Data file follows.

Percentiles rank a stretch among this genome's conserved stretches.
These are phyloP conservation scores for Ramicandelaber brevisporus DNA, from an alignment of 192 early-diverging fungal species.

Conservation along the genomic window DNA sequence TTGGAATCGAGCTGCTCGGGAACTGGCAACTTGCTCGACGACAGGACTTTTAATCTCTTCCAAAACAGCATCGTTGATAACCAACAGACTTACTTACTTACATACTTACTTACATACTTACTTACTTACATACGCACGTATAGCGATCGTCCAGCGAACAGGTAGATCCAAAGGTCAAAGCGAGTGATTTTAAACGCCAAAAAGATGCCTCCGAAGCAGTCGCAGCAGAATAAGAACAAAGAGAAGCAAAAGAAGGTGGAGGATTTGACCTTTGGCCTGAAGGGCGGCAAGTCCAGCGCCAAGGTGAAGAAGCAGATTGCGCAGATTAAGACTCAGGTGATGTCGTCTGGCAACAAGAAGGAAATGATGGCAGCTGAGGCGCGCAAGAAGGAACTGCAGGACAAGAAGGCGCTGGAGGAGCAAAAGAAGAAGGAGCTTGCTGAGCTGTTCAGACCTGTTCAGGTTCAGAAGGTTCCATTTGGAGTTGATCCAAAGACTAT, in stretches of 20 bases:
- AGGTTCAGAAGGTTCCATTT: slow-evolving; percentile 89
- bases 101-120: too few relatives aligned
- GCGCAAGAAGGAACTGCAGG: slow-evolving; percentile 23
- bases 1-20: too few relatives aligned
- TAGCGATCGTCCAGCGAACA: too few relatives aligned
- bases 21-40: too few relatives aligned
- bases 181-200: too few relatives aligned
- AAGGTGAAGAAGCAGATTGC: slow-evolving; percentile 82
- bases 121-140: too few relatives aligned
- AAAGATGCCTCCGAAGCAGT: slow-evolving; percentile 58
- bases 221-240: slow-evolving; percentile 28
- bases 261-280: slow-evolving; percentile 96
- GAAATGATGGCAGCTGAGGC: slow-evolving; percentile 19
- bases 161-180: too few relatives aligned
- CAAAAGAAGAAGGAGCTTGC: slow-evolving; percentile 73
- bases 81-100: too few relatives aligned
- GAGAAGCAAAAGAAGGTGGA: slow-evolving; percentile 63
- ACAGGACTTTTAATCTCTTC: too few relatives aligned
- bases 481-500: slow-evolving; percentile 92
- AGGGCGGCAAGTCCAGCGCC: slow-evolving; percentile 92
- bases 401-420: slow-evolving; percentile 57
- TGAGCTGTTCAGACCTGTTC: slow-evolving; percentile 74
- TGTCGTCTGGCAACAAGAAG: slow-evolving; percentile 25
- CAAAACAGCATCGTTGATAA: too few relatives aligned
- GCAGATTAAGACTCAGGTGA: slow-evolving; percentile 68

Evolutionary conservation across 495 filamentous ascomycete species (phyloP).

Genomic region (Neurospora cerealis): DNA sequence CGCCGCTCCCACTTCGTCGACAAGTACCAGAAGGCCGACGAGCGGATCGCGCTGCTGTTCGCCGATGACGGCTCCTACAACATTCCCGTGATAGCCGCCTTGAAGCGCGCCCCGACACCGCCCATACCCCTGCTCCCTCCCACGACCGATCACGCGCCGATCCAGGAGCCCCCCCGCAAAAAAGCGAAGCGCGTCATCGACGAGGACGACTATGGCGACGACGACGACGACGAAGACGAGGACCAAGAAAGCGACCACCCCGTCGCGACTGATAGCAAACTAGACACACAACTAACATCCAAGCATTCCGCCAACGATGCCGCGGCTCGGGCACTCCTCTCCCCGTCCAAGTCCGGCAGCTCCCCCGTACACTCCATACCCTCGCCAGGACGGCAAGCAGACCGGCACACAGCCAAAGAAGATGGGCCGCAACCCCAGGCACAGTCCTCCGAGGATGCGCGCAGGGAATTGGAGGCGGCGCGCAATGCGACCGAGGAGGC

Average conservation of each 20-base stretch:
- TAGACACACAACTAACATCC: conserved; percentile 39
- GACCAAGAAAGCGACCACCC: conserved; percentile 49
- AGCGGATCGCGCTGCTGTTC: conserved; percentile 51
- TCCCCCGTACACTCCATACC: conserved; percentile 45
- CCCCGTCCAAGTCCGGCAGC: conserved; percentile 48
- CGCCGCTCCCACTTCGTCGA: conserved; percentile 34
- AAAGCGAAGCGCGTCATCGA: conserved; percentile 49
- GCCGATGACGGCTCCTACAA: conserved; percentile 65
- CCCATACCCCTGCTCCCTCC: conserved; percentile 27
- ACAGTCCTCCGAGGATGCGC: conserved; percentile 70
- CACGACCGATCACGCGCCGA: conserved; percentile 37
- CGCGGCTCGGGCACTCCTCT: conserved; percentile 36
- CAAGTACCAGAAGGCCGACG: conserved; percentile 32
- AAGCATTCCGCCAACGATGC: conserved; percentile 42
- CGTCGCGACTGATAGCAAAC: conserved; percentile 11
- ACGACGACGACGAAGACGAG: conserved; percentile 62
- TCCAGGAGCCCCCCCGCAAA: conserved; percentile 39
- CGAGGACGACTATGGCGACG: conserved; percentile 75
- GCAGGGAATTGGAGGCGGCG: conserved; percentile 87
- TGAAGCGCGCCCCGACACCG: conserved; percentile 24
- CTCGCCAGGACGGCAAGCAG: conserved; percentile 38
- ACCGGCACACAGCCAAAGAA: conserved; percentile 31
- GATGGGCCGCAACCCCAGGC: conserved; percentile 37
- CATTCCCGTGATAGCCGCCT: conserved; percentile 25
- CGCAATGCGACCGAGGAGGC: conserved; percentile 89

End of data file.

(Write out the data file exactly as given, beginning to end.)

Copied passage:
Percentiles rank a stretch among this genome's conserved stretches.
These are phyloP conservation scores for Ramicandelaber brevisporus DNA, from an alignment of 192 early-diverging fungal species.

Conservation along the genomic window DNA sequence TTGGAATCGAGCTGCTCGGGAACTGGCAACTTGCTCGACGACAGGACTTTTAATCTCTTCCAAAACAGCATCGTTGATAACCAACAGACTTACTTACTTACATACTTACTTACATACTTACTTACTTACATACGCACGTATAGCGATCGTCCAGCGAACAGGTAGATCCAAAGGTCAAAGCGAGTGATTTTAAACGCCAAAAAGATGCCTCCGAAGCAGTCGCAGCAGAATAAGAACAAAGAGAAGCAAAAGAAGGTGGAGGATTTGACCTTTGGCCTGAAGGGCGGCAAGTCCAGCGCCAAGGTGAAGAAGCAGATTGCGCAGATTAAGACTCAGGTGATGTCGTCTGGCAACAAGAAGGAAATGATGGCAGCTGAGGCGCGCAAGAAGGAACTGCAGGACAAGAAGGCGCTGGAGGAGCAAAAGAAGAAGGAGCTTGCTGAGCTGTTCAGACCTGTTCAGGTTCAGAAGGTTCCATTTGGAGTTGATCCAAAGACTAT, in stretches of 20 bases:
- AGGTTCAGAAGGTTCCATTT: slow-evolving; percentile 89
- bases 101-120: too few relatives aligned
- GCGCAAGAAGGAACTGCAGG: slow-evolving; percentile 23
- bases 1-20: too few relatives aligned
- TAGCGATCGTCCAGCGAACA: too few relatives aligned
- bases 21-40: too few relatives aligned
- bases 181-200: too few relatives aligned
- AAGGTGAAGAAGCAGATTGC: slow-evolving; percentile 82
- bases 121-140: too few relatives aligned
- AAAGATGCCTCCGAAGCAGT: slow-evolving; percentile 58
- bases 221-240: slow-evolving; percentile 28
- bases 261-280: slow-evolving; percentile 96
- GAAATGATGGCAGCTGAGGC: slow-evolving; percentile 19
- bases 161-180: too few relatives aligned
- CAAAAGAAGAAGGAGCTTGC: slow-evolving; percentile 73
- bases 81-100: too few relatives aligned
- GAGAAGCAAAAGAAGGTGGA: slow-evolving; percentile 63
- ACAGGACTTTTAATCTCTTC: too few relatives aligned
- bases 481-500: slow-evolving; percentile 92
- AGGGCGGCAAGTCCAGCGCC: slow-evolving; percentile 92
- bases 401-420: slow-evolving; percentile 57
- TGAGCTGTTCAGACCTGTTC: slow-evolving; percentile 74
- TGTCGTCTGGCAACAAGAAG: slow-evolving; percentile 25
- CAAAACAGCATCGTTGATAA: too few relatives aligned
- GCAGATTAAGACTCAGGTGA: slow-evolving; percentile 68

Evolutionary conservation across 495 filamentous ascomycete species (phyloP).

Genomic region (Neurospora cerealis): DNA sequence CGCCGCTCCCACTTCGTCGACAAGTACCAGAAGGCCGACGAGCGGATCGCGCTGCTGTTCGCCGATGACGGCTCCTACAACATTCCCGTGATAGCCGCCTTGAAGCGCGCCCCGACACCGCCCATACCCCTGCTCCCTCCCACGACCGATCACGCGCCGATCCAGGAGCCCCCCCGCAAAAAAGCGAAGCGCGTCATCGACGAGGACGACTATGGCGACGACGACGACGACGAAGACGAGGACCAAGAAAGCGACCACCCCGTCGCGACTGATAGCAAACTAGACACACAACTAACATCCAAGCATTCCGCCAACGATGCCGCGGCTCGGGCACTCCTCTCCCCGTCCAAGTCCGGCAGCTCCCCCGTACACTCCATACCCTCGCCAGGACGGCAAGCAGACCGGCACACAGCCAAAGAAGATGGGCCGCAACCCCAGGCACAGTCCTCCGAGGATGCGCGCAGGGAATTGGAGGCGGCGCGCAATGCGACCGAGGAGGC

Average conservation of each 20-base stretch:
- TAGACACACAACTAACATCC: conserved; percentile 39
- GACCAAGAAAGCGACCACCC: conserved; percentile 49
- AGCGGATCGCGCTGCTGTTC: conserved; percentile 51
- TCCCCCGTACACTCCATACC: conserved; percentile 45
- CCCCGTCCAAGTCCGGCAGC: conserved; percentile 48
- CGCCGCTCCCACTTCGTCGA: conserved; percentile 34
- AAAGCGAAGCGCGTCATCGA: conserved; percentile 49
- GCCGATGACGGCTCCTACAA: conserved; percentile 65
- CCCATACCCCTGCTCCCTCC: conserved; percentile 27
- ACAGTCCTCCGAGGATGCGC: conserved; percentile 70
- CACGACCGATCACGCGCCGA: conserved; percentile 37
- CGCGGCTCGGGCACTCCTCT: conserved; percentile 36
- CAAGTACCAGAAGGCCGACG: conserved; percentile 32
- AAGCATTCCGCCAACGATGC: conserved; percentile 42
- CGTCGCGACTGATAGCAAAC: conserved; percentile 11
- ACGACGACGACGAAGACGAG: conserved; percentile 62
- TCCAGGAGCCCCCCCGCAAA: conserved; percentile 39
- CGAGGACGACTATGGCGACG: conserved; percentile 75
- GCAGGGAATTGGAGGCGGCG: conserved; percentile 87
- TGAAGCGCGCCCCGACACCG: conserved; percentile 24
- CTCGCCAGGACGGCAAGCAG: conserved; percentile 38
- ACCGGCACACAGCCAAAGAA: conserved; percentile 31
- GATGGGCCGCAACCCCAGGC: conserved; percentile 37
- CATTCCCGTGATAGCCGCCT: conserved; percentile 25
- CGCAATGCGACCGAGGAGGC: conserved; percentile 89